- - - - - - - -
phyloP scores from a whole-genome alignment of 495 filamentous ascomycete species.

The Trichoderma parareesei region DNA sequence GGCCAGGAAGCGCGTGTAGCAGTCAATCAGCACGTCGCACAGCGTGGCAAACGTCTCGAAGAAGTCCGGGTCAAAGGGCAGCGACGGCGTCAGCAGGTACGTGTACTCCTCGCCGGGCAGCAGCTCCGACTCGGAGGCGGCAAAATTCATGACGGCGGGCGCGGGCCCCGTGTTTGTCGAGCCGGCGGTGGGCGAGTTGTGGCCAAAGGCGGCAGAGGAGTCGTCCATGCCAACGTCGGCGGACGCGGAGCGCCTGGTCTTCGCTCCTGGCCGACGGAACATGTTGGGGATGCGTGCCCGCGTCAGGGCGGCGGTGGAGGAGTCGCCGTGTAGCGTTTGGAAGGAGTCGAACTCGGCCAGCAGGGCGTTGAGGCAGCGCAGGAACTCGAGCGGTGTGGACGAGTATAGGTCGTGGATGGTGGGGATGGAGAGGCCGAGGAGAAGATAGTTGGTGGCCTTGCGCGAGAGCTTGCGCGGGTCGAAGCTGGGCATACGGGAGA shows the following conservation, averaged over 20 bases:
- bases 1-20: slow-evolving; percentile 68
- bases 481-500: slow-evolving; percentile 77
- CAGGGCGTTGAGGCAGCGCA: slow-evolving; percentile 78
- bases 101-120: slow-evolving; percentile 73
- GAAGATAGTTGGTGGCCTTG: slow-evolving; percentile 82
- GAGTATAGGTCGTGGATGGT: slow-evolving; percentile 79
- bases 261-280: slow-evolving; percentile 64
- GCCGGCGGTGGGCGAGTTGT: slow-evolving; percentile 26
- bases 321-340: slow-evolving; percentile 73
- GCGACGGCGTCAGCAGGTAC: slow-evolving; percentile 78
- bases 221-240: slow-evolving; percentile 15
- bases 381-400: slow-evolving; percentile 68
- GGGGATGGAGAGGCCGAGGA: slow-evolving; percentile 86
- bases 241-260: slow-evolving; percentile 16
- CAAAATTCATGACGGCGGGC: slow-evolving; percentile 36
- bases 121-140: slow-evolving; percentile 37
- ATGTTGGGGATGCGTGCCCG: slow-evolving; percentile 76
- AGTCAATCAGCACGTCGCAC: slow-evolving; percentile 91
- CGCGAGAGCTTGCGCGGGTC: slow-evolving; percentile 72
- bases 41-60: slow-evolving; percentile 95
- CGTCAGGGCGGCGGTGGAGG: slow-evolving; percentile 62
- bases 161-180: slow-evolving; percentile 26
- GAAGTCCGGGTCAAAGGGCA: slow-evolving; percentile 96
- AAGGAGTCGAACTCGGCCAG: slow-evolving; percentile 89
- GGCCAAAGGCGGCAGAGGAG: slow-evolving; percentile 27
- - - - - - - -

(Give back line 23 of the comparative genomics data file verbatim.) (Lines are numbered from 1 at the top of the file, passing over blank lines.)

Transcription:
- CGTCAGGGCGGCGGTGGAGG: slow-evolving; percentile 62